HHBC involves every age and ability in practicing transformational love for our city, while partnering with national and global agencies to further God’s kingdom around the country and world.

Missions is a central part of the ministry of Highland Hills. You are invited to join us in our efforts to be the presence of Christ to our world.

Through Vision 20/20, we discerned that our congregation envisions a mission plan that is ready to take risks. We are:

Focusing on the Formation of a Missional Congregation;

Engaging in “Micah Projects” to minister to our Macon neighbors with community partners through five areas: housing, feeding, caring, empowering, and serving; and

Engaging our congregation in partnering with Global Missions.

Mission Moments

Screen Shot 2018-09-26 at 11.31.57 AM.png

Our Risk-Taking Missions Initiative calls us to practice transformational love for our city. We support local missions “Micah Projects” such as Loaves and Fishes of Macon. Loaves and Fishes is a ministry that provides for many needs for people experiencing homelessness and poverty. Through your tithes and offerings, our missions budget supports the monthly cost, about $60, to provide sack lunches to these neighbors in need. Classes and groups from children to adults pack the sack lunches each month. Different individuals deliver them on the first Tuesday of each month. See Emily Brumley to volunteer to deliver Loaves and Fishes meals.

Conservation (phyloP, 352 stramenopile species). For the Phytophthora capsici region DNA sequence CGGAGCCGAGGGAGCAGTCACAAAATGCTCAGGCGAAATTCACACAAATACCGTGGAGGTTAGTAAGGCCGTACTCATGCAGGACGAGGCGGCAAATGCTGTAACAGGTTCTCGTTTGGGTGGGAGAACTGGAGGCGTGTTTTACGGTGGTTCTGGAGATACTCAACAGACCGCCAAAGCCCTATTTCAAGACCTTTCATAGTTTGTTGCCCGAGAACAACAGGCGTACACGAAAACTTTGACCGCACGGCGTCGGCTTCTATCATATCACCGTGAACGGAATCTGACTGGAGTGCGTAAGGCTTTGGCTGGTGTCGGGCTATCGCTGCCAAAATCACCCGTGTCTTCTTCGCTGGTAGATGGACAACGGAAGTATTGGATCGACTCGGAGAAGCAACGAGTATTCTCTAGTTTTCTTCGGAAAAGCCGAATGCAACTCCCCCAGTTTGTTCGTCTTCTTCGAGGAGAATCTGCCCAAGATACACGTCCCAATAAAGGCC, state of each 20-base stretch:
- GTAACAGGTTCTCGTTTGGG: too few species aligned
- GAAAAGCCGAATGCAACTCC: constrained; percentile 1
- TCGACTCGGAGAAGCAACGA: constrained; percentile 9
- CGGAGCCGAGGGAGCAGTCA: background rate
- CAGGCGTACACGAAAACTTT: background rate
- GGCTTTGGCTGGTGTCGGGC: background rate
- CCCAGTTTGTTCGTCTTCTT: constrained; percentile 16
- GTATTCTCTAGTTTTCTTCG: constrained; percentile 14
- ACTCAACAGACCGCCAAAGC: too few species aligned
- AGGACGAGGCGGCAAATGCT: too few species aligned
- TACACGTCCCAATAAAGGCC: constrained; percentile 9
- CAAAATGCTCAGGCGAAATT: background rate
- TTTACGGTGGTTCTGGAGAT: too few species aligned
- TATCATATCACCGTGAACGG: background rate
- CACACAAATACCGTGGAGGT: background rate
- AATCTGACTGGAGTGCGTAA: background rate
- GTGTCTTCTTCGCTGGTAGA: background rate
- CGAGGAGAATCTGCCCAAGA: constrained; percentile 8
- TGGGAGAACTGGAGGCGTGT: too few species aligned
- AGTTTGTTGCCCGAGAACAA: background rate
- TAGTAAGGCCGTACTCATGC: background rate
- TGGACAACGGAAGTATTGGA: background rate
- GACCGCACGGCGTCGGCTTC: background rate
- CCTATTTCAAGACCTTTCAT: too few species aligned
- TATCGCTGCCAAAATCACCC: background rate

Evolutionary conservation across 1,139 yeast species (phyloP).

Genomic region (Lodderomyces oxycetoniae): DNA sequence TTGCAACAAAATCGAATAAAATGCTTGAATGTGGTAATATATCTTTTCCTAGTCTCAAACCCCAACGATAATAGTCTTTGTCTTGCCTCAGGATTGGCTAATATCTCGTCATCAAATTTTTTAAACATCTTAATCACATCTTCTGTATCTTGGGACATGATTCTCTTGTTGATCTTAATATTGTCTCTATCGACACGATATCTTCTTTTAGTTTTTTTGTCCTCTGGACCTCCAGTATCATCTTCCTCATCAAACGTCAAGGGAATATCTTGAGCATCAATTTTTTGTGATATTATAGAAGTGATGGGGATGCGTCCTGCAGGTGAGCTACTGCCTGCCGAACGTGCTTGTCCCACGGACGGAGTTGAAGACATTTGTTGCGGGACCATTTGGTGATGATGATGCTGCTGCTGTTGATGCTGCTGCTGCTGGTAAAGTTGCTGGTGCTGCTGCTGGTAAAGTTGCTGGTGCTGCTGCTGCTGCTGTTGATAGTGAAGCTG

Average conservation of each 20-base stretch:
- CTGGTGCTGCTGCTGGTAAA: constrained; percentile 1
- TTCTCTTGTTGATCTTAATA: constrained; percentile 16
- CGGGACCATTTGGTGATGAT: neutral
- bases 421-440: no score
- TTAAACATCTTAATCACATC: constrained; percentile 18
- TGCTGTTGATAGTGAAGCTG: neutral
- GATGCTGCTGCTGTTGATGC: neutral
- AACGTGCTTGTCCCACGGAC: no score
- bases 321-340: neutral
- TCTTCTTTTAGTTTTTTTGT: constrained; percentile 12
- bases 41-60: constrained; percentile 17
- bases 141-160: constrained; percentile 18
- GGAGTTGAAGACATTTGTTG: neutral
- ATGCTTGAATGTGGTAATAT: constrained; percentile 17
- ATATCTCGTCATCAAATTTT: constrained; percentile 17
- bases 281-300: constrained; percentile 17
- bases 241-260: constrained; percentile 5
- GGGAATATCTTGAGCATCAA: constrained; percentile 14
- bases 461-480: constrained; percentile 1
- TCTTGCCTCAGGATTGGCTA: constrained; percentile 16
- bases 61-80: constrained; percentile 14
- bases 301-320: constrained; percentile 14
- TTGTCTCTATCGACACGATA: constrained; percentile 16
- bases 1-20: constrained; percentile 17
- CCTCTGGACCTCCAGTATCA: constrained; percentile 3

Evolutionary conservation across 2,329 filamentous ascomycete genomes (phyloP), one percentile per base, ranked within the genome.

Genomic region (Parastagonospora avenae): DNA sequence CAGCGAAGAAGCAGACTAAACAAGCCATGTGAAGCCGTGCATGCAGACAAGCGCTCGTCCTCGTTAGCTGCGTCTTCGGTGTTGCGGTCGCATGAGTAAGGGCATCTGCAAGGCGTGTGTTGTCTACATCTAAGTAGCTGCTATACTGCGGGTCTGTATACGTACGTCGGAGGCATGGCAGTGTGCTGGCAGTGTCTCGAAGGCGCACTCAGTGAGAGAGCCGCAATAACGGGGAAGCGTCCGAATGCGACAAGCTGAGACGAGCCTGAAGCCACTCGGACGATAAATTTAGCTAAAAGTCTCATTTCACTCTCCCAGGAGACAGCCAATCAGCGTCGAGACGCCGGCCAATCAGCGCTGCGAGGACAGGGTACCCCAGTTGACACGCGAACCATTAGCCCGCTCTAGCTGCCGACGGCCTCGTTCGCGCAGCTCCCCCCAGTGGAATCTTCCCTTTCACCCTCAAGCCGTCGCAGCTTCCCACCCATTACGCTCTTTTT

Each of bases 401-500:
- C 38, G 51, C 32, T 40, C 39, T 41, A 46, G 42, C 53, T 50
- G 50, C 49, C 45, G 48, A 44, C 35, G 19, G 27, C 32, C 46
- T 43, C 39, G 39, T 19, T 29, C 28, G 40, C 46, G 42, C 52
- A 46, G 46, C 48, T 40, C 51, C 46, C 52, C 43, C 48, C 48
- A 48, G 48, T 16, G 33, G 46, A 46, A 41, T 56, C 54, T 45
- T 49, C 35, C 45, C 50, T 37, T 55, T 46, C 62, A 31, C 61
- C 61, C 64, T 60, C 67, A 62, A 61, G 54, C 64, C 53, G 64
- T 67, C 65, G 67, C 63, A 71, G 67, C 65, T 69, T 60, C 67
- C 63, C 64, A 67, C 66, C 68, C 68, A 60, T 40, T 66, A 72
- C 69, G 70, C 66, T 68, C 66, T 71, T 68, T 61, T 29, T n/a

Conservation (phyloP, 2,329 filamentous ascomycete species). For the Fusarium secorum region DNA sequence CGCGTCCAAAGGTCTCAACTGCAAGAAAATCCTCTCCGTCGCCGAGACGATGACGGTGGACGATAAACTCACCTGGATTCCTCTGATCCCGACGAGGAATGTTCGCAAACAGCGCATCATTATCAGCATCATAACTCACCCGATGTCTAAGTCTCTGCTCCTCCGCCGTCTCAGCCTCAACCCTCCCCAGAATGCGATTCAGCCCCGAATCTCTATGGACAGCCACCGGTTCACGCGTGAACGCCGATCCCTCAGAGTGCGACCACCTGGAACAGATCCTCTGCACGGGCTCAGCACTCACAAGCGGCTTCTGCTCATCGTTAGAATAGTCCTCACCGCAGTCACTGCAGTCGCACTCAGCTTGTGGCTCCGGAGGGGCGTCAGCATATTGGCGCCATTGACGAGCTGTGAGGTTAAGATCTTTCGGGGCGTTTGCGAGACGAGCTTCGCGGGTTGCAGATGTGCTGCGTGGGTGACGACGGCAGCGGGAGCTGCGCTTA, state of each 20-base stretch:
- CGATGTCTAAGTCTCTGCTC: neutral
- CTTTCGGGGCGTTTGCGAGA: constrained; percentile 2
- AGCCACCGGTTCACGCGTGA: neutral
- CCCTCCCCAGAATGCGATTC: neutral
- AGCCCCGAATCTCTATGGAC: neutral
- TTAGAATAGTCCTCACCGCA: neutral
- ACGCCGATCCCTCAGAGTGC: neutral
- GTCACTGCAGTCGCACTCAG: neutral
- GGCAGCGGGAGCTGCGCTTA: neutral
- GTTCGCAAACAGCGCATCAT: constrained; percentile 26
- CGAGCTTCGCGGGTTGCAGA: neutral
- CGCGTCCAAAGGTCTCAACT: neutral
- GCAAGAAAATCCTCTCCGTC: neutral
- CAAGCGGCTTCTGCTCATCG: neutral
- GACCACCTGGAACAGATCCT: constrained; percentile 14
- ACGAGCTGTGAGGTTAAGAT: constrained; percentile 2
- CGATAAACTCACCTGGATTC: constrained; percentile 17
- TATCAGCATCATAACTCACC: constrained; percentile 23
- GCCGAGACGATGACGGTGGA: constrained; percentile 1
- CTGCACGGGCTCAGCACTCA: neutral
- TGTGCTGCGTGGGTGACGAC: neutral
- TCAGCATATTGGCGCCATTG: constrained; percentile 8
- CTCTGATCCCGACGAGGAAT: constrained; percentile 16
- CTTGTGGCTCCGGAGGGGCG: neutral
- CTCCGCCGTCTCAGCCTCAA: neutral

Summer Missions in Kings Park


Our Vision 20/20 commitment to "Risk-taking Missions" leads us to Kings Park, right here in Macon.

HHBC church members experienced God’s love with our neighbors in Kings Park on four Tuesday mornings in June. Terrific Tuesdays included a breakfast snack, games, and a time to rotate through music, art, recreation, and reading stations.

Later in the summer, our church created a school supply bank for the Kings Park community center. This is a shelf of school supplies that these children can go to throughout the school year as needs arise.

As we go, we pray. Pray for these neighbors, pray for the connections we make, pray that these children and their families will come to know that they are beloved children of God.

Christmas in the Park